The village of Waunakee will now allow pit bulls, after an ordinance from the 1980s banned the breed for years.
Village trustees voted unanimously to take out any breed-specific language in the rules Monday night.
Kelly Lappen is more than pleased with the decision, after prompting the dog debate.
“I've never been able to understand how you judge a dog by its breed,” Lappen said. “Doesn't make sense to me.”
Lappen has had her pit bull, Clay Matthews, for about nine months. She was shocked to hear about the village ban when police showed up at her door, telling her someone had reported the dog and she had 20 days to find him a new home.
“It was breaking my heart because Clay is not just my pet. He's my family member,” Lappen said.
Lappen went to village leaders, asking them to consider a change in the ordinance’s language so that pit bulls weren’t singled out as the only potentially-dangerous breed.
“It shouldn't be breed specific,” Lappen said. “The owners really should be the ones held responsible for their dogs.”
Among the revisions, Waunakee Village Administrator Todd Schmidt said the new ordinance gives police more discretion in dealing with vicious animals overall.
For instance, Schmidt said the old code limited police to only look at the past year of a pet’s bad behavior when considering a punishment for the owner. The new ordinance allows them to consider the animal’s entire history of “vicious” acts.
Additionally, Schmidt said officers can now respond to a dangerous pet anywhere, while the owner’s property was not included in the old rules.
“It widens the spectrum to approach all different breeds of dogs in what they consider, and removes some other limitations that otherwise hindered our ability to enforce in the past,” Schmidt said.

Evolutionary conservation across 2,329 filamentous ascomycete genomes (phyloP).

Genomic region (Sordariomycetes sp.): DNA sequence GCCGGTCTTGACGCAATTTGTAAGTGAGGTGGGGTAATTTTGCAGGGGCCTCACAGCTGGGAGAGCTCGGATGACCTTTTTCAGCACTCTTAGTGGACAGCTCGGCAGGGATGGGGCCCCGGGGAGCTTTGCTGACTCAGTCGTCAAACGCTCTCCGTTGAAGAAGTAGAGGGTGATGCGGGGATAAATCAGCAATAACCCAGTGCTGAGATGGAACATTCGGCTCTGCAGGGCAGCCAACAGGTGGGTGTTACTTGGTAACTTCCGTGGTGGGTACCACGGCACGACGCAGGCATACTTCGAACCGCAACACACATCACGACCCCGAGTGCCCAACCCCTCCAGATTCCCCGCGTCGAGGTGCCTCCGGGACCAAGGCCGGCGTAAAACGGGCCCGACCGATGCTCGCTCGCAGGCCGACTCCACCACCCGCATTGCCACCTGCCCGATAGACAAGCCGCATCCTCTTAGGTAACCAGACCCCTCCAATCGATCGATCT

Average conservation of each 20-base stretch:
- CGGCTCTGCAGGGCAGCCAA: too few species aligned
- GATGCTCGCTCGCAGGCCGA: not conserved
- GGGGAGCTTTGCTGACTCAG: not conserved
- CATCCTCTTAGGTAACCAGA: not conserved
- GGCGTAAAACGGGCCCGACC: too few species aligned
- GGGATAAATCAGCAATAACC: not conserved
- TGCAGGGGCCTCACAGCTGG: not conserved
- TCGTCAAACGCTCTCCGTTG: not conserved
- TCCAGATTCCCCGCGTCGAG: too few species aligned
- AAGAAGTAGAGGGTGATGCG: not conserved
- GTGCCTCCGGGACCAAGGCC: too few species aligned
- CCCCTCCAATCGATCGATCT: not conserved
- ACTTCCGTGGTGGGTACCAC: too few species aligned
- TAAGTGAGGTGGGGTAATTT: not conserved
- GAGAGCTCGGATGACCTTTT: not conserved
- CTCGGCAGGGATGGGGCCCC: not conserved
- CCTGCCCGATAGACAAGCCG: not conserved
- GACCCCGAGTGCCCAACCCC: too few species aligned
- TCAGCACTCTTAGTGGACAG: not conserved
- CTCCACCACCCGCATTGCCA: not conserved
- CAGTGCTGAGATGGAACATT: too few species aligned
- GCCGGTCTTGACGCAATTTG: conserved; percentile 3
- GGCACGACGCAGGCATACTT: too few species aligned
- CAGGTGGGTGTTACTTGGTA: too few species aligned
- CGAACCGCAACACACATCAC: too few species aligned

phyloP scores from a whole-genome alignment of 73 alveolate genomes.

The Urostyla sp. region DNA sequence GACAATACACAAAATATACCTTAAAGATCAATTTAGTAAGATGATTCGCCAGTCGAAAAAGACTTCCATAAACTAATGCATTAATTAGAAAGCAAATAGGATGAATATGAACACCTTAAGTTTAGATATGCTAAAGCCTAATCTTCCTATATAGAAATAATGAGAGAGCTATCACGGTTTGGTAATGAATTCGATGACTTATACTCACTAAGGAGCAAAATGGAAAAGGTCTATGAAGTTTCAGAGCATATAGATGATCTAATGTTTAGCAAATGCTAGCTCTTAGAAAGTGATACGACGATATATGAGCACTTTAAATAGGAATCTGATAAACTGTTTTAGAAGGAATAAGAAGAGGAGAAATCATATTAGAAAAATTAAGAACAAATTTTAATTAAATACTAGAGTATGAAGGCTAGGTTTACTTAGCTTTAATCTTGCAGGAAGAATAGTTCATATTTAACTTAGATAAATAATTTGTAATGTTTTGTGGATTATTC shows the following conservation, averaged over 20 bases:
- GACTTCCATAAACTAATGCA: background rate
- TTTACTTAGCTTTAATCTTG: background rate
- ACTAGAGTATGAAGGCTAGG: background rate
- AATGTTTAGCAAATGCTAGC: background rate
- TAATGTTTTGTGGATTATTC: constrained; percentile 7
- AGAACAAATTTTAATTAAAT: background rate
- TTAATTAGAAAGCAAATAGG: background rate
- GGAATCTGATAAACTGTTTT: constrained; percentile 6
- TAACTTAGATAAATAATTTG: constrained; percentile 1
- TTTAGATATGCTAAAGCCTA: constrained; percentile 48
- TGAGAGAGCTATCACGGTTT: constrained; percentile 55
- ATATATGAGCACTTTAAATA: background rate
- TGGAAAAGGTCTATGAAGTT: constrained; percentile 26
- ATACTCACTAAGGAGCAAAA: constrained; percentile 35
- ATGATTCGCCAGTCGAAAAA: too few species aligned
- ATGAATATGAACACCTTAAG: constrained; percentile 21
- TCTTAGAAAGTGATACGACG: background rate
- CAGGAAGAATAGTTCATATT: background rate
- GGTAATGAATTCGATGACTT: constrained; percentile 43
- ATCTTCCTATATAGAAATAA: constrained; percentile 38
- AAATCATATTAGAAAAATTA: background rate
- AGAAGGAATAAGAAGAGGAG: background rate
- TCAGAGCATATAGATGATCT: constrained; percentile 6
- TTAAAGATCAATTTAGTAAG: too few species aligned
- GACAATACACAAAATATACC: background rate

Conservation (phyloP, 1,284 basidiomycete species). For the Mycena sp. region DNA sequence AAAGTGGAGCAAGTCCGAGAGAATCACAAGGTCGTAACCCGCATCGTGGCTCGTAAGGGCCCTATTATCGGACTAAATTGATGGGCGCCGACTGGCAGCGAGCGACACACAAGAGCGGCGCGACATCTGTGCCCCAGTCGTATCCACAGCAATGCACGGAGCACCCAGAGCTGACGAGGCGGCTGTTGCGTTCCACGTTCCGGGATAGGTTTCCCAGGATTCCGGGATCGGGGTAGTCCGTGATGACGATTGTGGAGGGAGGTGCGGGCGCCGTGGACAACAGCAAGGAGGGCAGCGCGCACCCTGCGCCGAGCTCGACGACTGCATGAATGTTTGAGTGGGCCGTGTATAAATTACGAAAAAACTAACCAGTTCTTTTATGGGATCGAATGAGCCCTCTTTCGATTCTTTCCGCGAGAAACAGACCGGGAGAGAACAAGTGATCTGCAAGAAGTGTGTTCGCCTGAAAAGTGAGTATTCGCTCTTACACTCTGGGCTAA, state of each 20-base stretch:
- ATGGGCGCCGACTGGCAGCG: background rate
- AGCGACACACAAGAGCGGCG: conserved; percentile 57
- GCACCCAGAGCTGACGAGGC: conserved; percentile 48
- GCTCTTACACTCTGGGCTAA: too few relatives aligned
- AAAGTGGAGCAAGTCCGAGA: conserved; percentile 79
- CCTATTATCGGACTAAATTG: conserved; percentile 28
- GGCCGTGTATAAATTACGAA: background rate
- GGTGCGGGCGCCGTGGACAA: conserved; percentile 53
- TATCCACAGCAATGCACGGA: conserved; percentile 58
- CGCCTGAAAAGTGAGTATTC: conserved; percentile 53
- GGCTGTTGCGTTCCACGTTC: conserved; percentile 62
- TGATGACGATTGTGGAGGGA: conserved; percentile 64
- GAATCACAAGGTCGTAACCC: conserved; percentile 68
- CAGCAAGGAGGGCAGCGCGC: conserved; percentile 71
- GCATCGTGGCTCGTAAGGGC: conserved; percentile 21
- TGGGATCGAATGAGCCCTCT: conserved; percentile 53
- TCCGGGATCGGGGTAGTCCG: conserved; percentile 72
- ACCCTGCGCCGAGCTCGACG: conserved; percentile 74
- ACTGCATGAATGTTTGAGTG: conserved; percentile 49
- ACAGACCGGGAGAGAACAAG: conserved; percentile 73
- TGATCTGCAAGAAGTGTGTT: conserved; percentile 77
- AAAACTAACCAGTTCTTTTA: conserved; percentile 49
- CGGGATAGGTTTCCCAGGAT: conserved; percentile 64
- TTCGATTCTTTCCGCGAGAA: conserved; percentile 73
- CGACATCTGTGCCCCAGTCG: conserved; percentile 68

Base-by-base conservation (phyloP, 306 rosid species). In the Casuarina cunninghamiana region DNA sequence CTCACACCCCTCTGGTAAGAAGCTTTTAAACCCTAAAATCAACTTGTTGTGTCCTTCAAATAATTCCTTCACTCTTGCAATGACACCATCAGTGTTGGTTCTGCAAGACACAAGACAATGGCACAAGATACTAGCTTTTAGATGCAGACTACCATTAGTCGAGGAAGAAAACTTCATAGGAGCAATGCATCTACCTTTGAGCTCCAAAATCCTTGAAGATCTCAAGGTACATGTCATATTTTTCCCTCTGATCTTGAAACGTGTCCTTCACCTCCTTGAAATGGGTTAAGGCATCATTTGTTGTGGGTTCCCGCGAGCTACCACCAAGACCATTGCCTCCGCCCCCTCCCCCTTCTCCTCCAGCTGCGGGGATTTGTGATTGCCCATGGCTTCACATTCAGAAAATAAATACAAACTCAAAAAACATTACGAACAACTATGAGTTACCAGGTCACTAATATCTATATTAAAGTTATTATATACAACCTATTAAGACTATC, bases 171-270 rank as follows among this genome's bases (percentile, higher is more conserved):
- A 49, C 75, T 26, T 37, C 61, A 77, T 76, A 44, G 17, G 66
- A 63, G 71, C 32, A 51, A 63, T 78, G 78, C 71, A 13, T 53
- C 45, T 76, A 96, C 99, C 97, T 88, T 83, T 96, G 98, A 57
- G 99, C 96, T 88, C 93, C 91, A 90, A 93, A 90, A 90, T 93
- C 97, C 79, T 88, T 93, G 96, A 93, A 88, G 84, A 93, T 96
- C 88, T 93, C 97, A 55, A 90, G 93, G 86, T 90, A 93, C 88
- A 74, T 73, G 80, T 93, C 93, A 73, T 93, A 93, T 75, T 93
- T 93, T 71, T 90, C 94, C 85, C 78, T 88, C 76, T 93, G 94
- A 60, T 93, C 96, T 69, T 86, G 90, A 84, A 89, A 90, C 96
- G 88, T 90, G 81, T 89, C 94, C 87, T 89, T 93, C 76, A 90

Board president John Laubmeier called pit bulls “evil” during Monday’s meeting, but cited his reasons for supporting the new ordinance. He said he could not find research that a pit bull ban has reduced the number of people hurt or killed in any jurisdiction.
Laubmeier added that professional veterinarians and law organizations advise against breed-specific language in an ordinance. He noted there is more than one dangerous type of dog, and he felt the need lies in addressing behavior instead of breed.
Finally, Laubmeier and others expressed concern with enforcing the ban on pit bulls, especially with proving what dog is what breed.
Schmidt shared those concerns.
“It looks like a pit bull. Is it a pit bull? And then you start talking about DNA testing, and to what extent of a breed existing within that DNA qualifies it as a pit bull? Is it a majority of the breed? Is it a 50 percent or more?” Schmidt said. “It gets tricky to pull off that enforcement.”
Laubmeier and other trustees said they plan to talk to the police chief about first-offense fines for the new ordinance, encouraging him to enforce more than the minimum of $50.
Lappen is just happy that with the help of legal counsel, people listened.
“I really want to let the village board know how appreciative I am that they're open to discuss this and to, you know, make things in Waunakee a better place for everybody,” Lappen said.
The new animal ordinance will go into effect next week.